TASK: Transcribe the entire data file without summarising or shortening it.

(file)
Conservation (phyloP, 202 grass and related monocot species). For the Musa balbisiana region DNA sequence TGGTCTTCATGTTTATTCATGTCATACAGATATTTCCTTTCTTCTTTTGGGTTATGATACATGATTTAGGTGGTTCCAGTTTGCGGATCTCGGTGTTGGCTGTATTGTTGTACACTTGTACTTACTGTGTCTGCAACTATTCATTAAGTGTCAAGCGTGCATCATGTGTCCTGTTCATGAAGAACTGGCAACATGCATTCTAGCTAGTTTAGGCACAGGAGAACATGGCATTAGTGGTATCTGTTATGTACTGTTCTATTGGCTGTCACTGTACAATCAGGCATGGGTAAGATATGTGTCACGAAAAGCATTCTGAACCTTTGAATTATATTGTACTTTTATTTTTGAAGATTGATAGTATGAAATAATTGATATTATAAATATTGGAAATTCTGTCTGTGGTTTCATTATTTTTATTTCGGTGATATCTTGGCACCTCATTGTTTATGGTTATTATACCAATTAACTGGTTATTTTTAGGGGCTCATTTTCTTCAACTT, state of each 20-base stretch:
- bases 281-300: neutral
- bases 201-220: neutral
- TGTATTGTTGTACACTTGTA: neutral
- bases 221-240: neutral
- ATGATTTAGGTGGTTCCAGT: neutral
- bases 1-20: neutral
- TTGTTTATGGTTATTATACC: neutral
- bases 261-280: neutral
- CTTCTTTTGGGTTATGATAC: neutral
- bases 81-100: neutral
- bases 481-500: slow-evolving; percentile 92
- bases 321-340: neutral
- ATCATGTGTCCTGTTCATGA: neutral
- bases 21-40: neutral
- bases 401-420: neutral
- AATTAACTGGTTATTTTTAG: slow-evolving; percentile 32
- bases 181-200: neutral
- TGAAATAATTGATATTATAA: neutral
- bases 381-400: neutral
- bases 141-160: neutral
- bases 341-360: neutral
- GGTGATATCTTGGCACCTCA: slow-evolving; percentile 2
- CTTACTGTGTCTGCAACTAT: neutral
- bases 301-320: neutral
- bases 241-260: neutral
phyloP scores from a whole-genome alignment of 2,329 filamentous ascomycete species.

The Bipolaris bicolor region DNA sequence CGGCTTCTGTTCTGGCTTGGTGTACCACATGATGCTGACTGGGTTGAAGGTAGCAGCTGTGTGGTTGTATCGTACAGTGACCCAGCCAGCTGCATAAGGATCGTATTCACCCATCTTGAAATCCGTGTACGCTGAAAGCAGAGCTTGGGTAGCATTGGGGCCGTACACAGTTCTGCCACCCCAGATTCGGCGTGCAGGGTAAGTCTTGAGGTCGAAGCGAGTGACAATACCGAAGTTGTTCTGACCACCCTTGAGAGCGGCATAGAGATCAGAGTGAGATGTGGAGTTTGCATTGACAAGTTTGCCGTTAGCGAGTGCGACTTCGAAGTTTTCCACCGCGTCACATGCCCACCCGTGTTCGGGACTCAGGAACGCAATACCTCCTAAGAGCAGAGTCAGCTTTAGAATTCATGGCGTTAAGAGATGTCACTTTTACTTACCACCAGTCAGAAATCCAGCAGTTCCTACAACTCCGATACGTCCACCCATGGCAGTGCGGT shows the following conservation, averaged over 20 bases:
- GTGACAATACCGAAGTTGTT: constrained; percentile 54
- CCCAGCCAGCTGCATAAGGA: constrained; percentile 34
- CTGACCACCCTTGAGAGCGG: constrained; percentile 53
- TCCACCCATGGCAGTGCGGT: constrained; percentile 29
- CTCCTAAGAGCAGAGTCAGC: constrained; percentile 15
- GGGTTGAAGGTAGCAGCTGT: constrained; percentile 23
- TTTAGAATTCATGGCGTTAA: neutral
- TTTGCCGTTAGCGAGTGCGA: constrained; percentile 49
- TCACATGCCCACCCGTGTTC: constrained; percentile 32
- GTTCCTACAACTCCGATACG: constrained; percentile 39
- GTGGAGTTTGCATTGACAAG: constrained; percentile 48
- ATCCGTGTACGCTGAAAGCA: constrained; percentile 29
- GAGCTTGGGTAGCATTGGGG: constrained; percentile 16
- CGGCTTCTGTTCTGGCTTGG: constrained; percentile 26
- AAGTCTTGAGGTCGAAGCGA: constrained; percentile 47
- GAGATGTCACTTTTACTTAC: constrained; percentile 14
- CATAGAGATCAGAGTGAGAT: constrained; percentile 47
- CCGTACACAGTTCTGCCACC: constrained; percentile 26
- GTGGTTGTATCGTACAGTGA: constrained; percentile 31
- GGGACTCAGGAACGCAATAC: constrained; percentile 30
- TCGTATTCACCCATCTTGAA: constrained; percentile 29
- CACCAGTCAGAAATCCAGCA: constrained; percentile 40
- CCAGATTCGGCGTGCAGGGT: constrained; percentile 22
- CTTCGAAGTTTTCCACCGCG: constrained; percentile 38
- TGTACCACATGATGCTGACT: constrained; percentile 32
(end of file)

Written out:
Conservation (phyloP, 202 grass and related monocot species). For the Musa balbisiana region DNA sequence TGGTCTTCATGTTTATTCATGTCATACAGATATTTCCTTTCTTCTTTTGGGTTATGATACATGATTTAGGTGGTTCCAGTTTGCGGATCTCGGTGTTGGCTGTATTGTTGTACACTTGTACTTACTGTGTCTGCAACTATTCATTAAGTGTCAAGCGTGCATCATGTGTCCTGTTCATGAAGAACTGGCAACATGCATTCTAGCTAGTTTAGGCACAGGAGAACATGGCATTAGTGGTATCTGTTATGTACTGTTCTATTGGCTGTCACTGTACAATCAGGCATGGGTAAGATATGTGTCACGAAAAGCATTCTGAACCTTTGAATTATATTGTACTTTTATTTTTGAAGATTGATAGTATGAAATAATTGATATTATAAATATTGGAAATTCTGTCTGTGGTTTCATTATTTTTATTTCGGTGATATCTTGGCACCTCATTGTTTATGGTTATTATACCAATTAACTGGTTATTTTTAGGGGCTCATTTTCTTCAACTT, state of each 20-base stretch:
- bases 281-300: neutral
- bases 201-220: neutral
- TGTATTGTTGTACACTTGTA: neutral
- bases 221-240: neutral
- ATGATTTAGGTGGTTCCAGT: neutral
- bases 1-20: neutral
- TTGTTTATGGTTATTATACC: neutral
- bases 261-280: neutral
- CTTCTTTTGGGTTATGATAC: neutral
- bases 81-100: neutral
- bases 481-500: slow-evolving; percentile 92
- bases 321-340: neutral
- ATCATGTGTCCTGTTCATGA: neutral
- bases 21-40: neutral
- bases 401-420: neutral
- AATTAACTGGTTATTTTTAG: slow-evolving; percentile 32
- bases 181-200: neutral
- TGAAATAATTGATATTATAA: neutral
- bases 381-400: neutral
- bases 141-160: neutral
- bases 341-360: neutral
- GGTGATATCTTGGCACCTCA: slow-evolving; percentile 2
- CTTACTGTGTCTGCAACTAT: neutral
- bases 301-320: neutral
- bases 241-260: neutral
phyloP scores from a whole-genome alignment of 2,329 filamentous ascomycete species.

The Bipolaris bicolor region DNA sequence CGGCTTCTGTTCTGGCTTGGTGTACCACATGATGCTGACTGGGTTGAAGGTAGCAGCTGTGTGGTTGTATCGTACAGTGACCCAGCCAGCTGCATAAGGATCGTATTCACCCATCTTGAAATCCGTGTACGCTGAAAGCAGAGCTTGGGTAGCATTGGGGCCGTACACAGTTCTGCCACCCCAGATTCGGCGTGCAGGGTAAGTCTTGAGGTCGAAGCGAGTGACAATACCGAAGTTGTTCTGACCACCCTTGAGAGCGGCATAGAGATCAGAGTGAGATGTGGAGTTTGCATTGACAAGTTTGCCGTTAGCGAGTGCGACTTCGAAGTTTTCCACCGCGTCACATGCCCACCCGTGTTCGGGACTCAGGAACGCAATACCTCCTAAGAGCAGAGTCAGCTTTAGAATTCATGGCGTTAAGAGATGTCACTTTTACTTACCACCAGTCAGAAATCCAGCAGTTCCTACAACTCCGATACGTCCACCCATGGCAGTGCGGT shows the following conservation, averaged over 20 bases:
- GTGACAATACCGAAGTTGTT: constrained; percentile 54
- CCCAGCCAGCTGCATAAGGA: constrained; percentile 34
- CTGACCACCCTTGAGAGCGG: constrained; percentile 53
- TCCACCCATGGCAGTGCGGT: constrained; percentile 29
- CTCCTAAGAGCAGAGTCAGC: constrained; percentile 15
- GGGTTGAAGGTAGCAGCTGT: constrained; percentile 23
- TTTAGAATTCATGGCGTTAA: neutral
- TTTGCCGTTAGCGAGTGCGA: constrained; percentile 49
- TCACATGCCCACCCGTGTTC: constrained; percentile 32
- GTTCCTACAACTCCGATACG: constrained; percentile 39
- GTGGAGTTTGCATTGACAAG: constrained; percentile 48
- ATCCGTGTACGCTGAAAGCA: constrained; percentile 29
- GAGCTTGGGTAGCATTGGGG: constrained; percentile 16
- CGGCTTCTGTTCTGGCTTGG: constrained; percentile 26
- AAGTCTTGAGGTCGAAGCGA: constrained; percentile 47
- GAGATGTCACTTTTACTTAC: constrained; percentile 14
- CATAGAGATCAGAGTGAGAT: constrained; percentile 47
- CCGTACACAGTTCTGCCACC: constrained; percentile 26
- GTGGTTGTATCGTACAGTGA: constrained; percentile 31
- GGGACTCAGGAACGCAATAC: constrained; percentile 30
- TCGTATTCACCCATCTTGAA: constrained; percentile 29
- CACCAGTCAGAAATCCAGCA: constrained; percentile 40
- CCAGATTCGGCGTGCAGGGT: constrained; percentile 22
- CTTCGAAGTTTTCCACCGCG: constrained; percentile 38
- TGTACCACATGATGCTGACT: constrained; percentile 32